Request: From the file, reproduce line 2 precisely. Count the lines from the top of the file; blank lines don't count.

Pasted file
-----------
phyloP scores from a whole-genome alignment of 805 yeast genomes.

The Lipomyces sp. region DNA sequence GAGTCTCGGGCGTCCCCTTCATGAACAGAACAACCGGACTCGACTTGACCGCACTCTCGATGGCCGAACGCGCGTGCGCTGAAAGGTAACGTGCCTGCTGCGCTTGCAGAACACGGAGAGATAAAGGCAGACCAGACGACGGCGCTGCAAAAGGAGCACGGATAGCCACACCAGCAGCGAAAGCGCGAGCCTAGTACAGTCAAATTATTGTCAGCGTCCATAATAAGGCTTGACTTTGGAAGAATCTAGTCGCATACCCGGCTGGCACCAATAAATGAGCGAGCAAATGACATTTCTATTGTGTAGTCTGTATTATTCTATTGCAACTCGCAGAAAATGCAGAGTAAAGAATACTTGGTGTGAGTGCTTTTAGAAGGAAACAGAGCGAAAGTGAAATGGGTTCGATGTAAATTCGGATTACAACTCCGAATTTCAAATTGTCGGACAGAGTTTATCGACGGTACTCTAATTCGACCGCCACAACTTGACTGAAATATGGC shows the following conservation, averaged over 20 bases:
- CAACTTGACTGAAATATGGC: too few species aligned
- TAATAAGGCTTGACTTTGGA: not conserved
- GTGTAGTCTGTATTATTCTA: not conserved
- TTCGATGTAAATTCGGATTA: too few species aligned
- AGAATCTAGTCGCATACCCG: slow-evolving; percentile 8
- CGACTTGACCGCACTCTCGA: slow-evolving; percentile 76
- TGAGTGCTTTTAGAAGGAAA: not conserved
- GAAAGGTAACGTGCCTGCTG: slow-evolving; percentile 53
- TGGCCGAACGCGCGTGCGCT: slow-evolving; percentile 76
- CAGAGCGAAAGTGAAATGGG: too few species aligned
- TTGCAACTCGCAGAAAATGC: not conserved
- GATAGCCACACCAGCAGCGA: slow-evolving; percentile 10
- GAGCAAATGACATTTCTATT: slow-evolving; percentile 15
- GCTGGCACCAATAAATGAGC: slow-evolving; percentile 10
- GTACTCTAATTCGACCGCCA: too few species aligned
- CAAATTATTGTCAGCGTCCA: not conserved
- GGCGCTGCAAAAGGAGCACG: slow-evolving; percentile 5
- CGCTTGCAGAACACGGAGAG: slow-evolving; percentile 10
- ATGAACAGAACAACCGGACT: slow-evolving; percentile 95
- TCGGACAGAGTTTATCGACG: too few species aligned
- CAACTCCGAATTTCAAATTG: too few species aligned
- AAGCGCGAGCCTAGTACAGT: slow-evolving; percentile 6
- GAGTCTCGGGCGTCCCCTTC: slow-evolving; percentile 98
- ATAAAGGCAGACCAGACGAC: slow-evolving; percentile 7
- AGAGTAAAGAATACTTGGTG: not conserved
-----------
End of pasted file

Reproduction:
The Lipomyces sp. region DNA sequence GAGTCTCGGGCGTCCCCTTCATGAACAGAACAACCGGACTCGACTTGACCGCACTCTCGATGGCCGAACGCGCGTGCGCTGAAAGGTAACGTGCCTGCTGCGCTTGCAGAACACGGAGAGATAAAGGCAGACCAGACGACGGCGCTGCAAAAGGAGCACGGATAGCCACACCAGCAGCGAAAGCGCGAGCCTAGTACAGTCAAATTATTGTCAGCGTCCATAATAAGGCTTGACTTTGGAAGAATCTAGTCGCATACCCGGCTGGCACCAATAAATGAGCGAGCAAATGACATTTCTATTGTGTAGTCTGTATTATTCTATTGCAACTCGCAGAAAATGCAGAGTAAAGAATACTTGGTGTGAGTGCTTTTAGAAGGAAACAGAGCGAAAGTGAAATGGGTTCGATGTAAATTCGGATTACAACTCCGAATTTCAAATTGTCGGACAGAGTTTATCGACGGTACTCTAATTCGACCGCCACAACTTGACTGAAATATGGC shows the following conservation, averaged over 20 bases: